If you don’t, be prepared for them to disappear.
So, you’ve followed the first two parts and perhaps you have found some creative team that you like and you want to see more of their past work, or perhaps just catch up on the story thus far in whatever book you’re reading. Well, you’ve got several options.
The two prominent options are back issues and trade paper backs (aka trades.)
Back issues are more for the comic collector. Say you have issues 1-15, then stopped for awhile, and picked back up reading at issue 50. A lot of collectors, if they really like a series and have the majority of the issues will want to continue picking up the issues that they passed up. Now keep in mind, depending on what comic shop you go to, or how popular the series is, this can be a costly chore. On average, many back issues range anywhere from $4.00 to $6.00 or more. So, you’ll be spending quite a lot to complete your collection.
Now, trades on the other hand are just collected comic book volumes. So, one trade might have four or five issues into one book. The prices vary depending on how many comics are in each trade, but they can run anywhere from $12.99 to $39.99 (the latter being the big collections.)
Therefore, if you’re not a hardcore collector, or a huge fan of the series, getting trades is probably the best way to go. It’s cheaper in the long run. Plus, you can also go to Barnes and Noble or Books-A-Million and just pick up a trade, take a seat, and read it there if you’ve got some spare time.
Another thing, Trades do tend to look better on display. Why? Because they can sit on a shelf. Take a look at some of this stuff.
There’s an entire series of Robot 6 on shelf porn. So, if you want to see some amazing collections, definitely check them out.
Now, the last option there is (especially if you’re low on cash and you just want to learn more about the series) is to Wikipedia the book or series. This should give you a decent run down on what’s happened in the book and possibly where the series is heading.
I hope this little guide has helped. Getting into comic books is not an easy feat. Without help, it’s really almost impossible to really find some of the amazing gems that do exist in the comic book form of media. So, go out there and buy some comics at your local comic shop and support them! And most importantly, read!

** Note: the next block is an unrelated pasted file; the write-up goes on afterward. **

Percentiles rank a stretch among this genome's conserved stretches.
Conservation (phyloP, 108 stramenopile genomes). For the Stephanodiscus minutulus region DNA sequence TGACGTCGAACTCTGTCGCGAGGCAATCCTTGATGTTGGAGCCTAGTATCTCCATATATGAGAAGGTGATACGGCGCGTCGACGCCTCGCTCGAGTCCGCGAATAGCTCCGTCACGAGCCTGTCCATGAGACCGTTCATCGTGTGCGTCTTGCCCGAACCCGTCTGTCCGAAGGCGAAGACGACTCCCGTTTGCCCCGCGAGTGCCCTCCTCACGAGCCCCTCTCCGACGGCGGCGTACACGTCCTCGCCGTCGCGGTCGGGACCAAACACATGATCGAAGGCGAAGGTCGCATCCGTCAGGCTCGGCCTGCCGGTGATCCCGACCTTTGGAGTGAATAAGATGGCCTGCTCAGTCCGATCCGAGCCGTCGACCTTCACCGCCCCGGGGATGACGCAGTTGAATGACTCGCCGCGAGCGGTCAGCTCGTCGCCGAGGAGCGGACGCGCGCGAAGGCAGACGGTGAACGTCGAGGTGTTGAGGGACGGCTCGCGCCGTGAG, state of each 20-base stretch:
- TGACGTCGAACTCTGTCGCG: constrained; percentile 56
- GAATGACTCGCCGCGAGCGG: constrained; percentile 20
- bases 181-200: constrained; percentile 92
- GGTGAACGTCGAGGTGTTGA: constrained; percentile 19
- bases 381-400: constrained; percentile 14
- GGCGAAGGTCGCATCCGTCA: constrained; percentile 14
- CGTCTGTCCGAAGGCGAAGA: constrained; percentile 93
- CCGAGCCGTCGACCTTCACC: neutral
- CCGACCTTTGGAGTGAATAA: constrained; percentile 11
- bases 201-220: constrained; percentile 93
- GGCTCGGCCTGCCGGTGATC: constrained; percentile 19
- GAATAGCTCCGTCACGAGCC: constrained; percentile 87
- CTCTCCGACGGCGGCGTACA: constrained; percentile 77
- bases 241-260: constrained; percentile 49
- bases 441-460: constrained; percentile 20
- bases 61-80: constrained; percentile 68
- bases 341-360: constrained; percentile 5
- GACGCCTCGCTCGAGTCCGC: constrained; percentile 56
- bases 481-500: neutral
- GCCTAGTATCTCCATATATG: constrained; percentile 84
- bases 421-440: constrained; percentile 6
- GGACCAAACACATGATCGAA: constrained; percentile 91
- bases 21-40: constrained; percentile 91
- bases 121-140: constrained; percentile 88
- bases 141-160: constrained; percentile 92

Here comes the more time consuming aspect on comic books.
Getting to know which creative teams you like. I will admit, when I was first getting into comic books I spent a lot of time reading stuff that… just was not that good. A lot of this has to do with the creative team involved. Now, the creative team is referring to the writer and artist usually (as well as the inker, letterer, etc.)
To say the least, this takes some time. But, I will list a few of the writers and artists that I love and maybe this will give you a push in the right direction.
Brian Michael Bendis
Jeph Loeb (pre death of his son)
Greg Rucka (was at DC… but I’m pretty sure he made his way over to Marvel now)
J. Michael Stracysnki
Independent (These writers also write for DC and Marvel from time to time. But typically are independent (i.e. Vertigo, Icon, Avatar)
Pretty much everything these guys have written, I will read. There are a few exceptions here and there. Jeph Loeb for example, his work before his Ultimates run was pretty spot on. I love all of his “color” series, ie. Spiderman Blue, Daredevil Yellow etc. His work at DC was pretty great as well. One of my favorite Batman stories was written by him (Long Halloween and Dark Victory.) But for the most part, if you stick to these writers you will usually get a good, entertaining story. If you’re more into the snappy dialog without a lot of action, you may want to look into Bendis. He writes my favorite series, Ultimate Spiderman, which is phenomenal. Grant Morrison tends to be the smart man’s writer. Some of his stuff is pretty deep, and damn confusing at times. Mark Millar is the action packed in your face kind of writer that everyone loves from time to time. Ed Brubaker is a noir master. Matt Fraction is a fantastic with dialog. Geoff Johns is Mr. DC, so anything with his name on it is a must have. So, like I said. Any of these guys are fantastic when trying to get into comic books.
Ethan Van Sciver
These are just naming a few that I personally love. Sometimes its sad to say that the art DOES make the comic. I’ve read some comics by my favorite writers that are filled with artwork that I just can’t stand. It really does hurt the book. For example, some people LOVE John Romita Jr. I do not like him at all. His artwork just seems quick and sloppy to me.
Use these lists as a start point to get into some of the modern books. As you get into it, maybe try some other writers during a break in story arcs. They tend to put a one shot (one book story) in before a story arc switches over, or if another creative team is making there way onto the book. But, it the end it just boils down to who you like. The names I listed are just some of the biggest guys in the industry.
Next week, we’ll be getting into whether or not it’s better (or smarter) to pick up back issues or trade graphic novels.